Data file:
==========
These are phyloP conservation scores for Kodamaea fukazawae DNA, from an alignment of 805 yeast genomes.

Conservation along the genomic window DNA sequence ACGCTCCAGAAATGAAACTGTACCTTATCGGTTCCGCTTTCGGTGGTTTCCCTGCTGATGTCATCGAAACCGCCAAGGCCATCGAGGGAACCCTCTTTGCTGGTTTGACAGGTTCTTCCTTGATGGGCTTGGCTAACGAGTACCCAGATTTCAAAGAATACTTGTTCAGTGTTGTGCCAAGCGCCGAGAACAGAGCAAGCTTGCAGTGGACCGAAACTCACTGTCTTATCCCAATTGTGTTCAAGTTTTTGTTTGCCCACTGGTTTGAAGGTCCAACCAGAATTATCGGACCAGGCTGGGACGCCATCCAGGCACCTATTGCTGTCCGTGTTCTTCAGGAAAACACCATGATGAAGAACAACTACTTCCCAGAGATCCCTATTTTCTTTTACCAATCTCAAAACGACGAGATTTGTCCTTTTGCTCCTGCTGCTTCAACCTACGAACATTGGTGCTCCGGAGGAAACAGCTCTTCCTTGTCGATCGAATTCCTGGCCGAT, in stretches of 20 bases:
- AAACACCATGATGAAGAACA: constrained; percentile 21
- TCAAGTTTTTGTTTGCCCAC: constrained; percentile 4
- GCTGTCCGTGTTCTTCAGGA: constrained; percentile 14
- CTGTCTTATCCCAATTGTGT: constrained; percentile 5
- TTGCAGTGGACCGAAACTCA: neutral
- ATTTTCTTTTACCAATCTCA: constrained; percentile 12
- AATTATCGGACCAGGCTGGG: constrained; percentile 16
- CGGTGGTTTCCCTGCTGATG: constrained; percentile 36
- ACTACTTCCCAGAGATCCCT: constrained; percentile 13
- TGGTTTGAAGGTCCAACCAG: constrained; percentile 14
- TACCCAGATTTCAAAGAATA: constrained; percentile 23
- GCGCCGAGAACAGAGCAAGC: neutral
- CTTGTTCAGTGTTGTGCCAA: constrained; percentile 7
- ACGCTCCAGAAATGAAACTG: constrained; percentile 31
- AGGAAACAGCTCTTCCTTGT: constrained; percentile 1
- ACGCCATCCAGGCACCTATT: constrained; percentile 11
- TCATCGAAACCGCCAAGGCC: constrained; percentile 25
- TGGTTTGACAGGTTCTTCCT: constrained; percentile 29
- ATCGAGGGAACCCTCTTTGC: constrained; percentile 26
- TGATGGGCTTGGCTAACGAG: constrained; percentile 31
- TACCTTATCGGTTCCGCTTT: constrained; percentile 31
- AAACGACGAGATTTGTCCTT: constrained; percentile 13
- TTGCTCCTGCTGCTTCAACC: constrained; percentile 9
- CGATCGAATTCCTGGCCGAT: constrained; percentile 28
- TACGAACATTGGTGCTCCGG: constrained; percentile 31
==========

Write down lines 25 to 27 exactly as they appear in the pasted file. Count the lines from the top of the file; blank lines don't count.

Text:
- TTGCTCCTGCTGCTTCAACC: constrained; percentile 9
- CGATCGAATTCCTGGCCGAT: constrained; percentile 28
- TACGAACATTGGTGCTCCGG: constrained; percentile 31